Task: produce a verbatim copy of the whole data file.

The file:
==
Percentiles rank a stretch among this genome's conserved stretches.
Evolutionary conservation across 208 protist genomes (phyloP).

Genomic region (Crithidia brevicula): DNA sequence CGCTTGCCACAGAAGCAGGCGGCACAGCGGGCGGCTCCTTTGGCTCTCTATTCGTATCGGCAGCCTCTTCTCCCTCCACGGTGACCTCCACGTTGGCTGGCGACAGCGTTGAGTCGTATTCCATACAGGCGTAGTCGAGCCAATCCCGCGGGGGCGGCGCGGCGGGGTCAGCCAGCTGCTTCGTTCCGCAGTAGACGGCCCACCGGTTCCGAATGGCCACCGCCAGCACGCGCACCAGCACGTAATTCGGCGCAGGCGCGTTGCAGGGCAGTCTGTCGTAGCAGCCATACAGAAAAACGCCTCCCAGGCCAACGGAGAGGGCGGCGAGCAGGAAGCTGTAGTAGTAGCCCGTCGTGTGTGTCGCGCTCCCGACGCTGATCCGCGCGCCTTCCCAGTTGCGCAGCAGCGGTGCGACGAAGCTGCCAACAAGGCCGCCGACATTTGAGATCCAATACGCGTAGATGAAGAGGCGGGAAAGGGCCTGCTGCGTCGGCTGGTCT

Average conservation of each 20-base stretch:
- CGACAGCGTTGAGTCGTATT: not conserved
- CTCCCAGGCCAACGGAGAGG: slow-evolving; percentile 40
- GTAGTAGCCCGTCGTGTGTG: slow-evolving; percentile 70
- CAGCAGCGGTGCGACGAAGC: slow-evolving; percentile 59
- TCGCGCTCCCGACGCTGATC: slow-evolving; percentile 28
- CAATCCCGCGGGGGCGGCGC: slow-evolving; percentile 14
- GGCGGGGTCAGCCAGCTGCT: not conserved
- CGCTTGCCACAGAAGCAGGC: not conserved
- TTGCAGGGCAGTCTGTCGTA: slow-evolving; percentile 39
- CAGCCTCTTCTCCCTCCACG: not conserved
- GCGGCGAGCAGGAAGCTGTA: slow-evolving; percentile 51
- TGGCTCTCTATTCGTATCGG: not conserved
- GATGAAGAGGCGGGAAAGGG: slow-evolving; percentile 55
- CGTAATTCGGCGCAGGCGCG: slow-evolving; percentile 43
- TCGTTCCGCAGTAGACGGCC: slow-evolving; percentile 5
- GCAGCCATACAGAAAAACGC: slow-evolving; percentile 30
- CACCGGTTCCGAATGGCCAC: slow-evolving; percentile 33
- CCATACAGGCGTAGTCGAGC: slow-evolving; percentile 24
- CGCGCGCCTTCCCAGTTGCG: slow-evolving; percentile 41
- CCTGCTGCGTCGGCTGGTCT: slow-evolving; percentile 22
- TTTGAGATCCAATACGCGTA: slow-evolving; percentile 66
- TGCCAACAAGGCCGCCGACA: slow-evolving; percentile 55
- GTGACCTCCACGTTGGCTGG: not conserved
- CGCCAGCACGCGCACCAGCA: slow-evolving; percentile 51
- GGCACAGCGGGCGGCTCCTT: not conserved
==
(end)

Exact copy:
Percentiles rank a stretch among this genome's conserved stretches.
Evolutionary conservation across 208 protist genomes (phyloP).

Genomic region (Crithidia brevicula): DNA sequence CGCTTGCCACAGAAGCAGGCGGCACAGCGGGCGGCTCCTTTGGCTCTCTATTCGTATCGGCAGCCTCTTCTCCCTCCACGGTGACCTCCACGTTGGCTGGCGACAGCGTTGAGTCGTATTCCATACAGGCGTAGTCGAGCCAATCCCGCGGGGGCGGCGCGGCGGGGTCAGCCAGCTGCTTCGTTCCGCAGTAGACGGCCCACCGGTTCCGAATGGCCACCGCCAGCACGCGCACCAGCACGTAATTCGGCGCAGGCGCGTTGCAGGGCAGTCTGTCGTAGCAGCCATACAGAAAAACGCCTCCCAGGCCAACGGAGAGGGCGGCGAGCAGGAAGCTGTAGTAGTAGCCCGTCGTGTGTGTCGCGCTCCCGACGCTGATCCGCGCGCCTTCCCAGTTGCGCAGCAGCGGTGCGACGAAGCTGCCAACAAGGCCGCCGACATTTGAGATCCAATACGCGTAGATGAAGAGGCGGGAAAGGGCCTGCTGCGTCGGCTGGTCT

Average conservation of each 20-base stretch:
- CGACAGCGTTGAGTCGTATT: not conserved
- CTCCCAGGCCAACGGAGAGG: slow-evolving; percentile 40
- GTAGTAGCCCGTCGTGTGTG: slow-evolving; percentile 70
- CAGCAGCGGTGCGACGAAGC: slow-evolving; percentile 59
- TCGCGCTCCCGACGCTGATC: slow-evolving; percentile 28
- CAATCCCGCGGGGGCGGCGC: slow-evolving; percentile 14
- GGCGGGGTCAGCCAGCTGCT: not conserved
- CGCTTGCCACAGAAGCAGGC: not conserved
- TTGCAGGGCAGTCTGTCGTA: slow-evolving; percentile 39
- CAGCCTCTTCTCCCTCCACG: not conserved
- GCGGCGAGCAGGAAGCTGTA: slow-evolving; percentile 51
- TGGCTCTCTATTCGTATCGG: not conserved
- GATGAAGAGGCGGGAAAGGG: slow-evolving; percentile 55
- CGTAATTCGGCGCAGGCGCG: slow-evolving; percentile 43
- TCGTTCCGCAGTAGACGGCC: slow-evolving; percentile 5
- GCAGCCATACAGAAAAACGC: slow-evolving; percentile 30
- CACCGGTTCCGAATGGCCAC: slow-evolving; percentile 33
- CCATACAGGCGTAGTCGAGC: slow-evolving; percentile 24
- CGCGCGCCTTCCCAGTTGCG: slow-evolving; percentile 41
- CCTGCTGCGTCGGCTGGTCT: slow-evolving; percentile 22
- TTTGAGATCCAATACGCGTA: slow-evolving; percentile 66
- TGCCAACAAGGCCGCCGACA: slow-evolving; percentile 55
- GTGACCTCCACGTTGGCTGG: not conserved
- CGCCAGCACGCGCACCAGCA: slow-evolving; percentile 51
- GGCACAGCGGGCGGCTCCTT: not conserved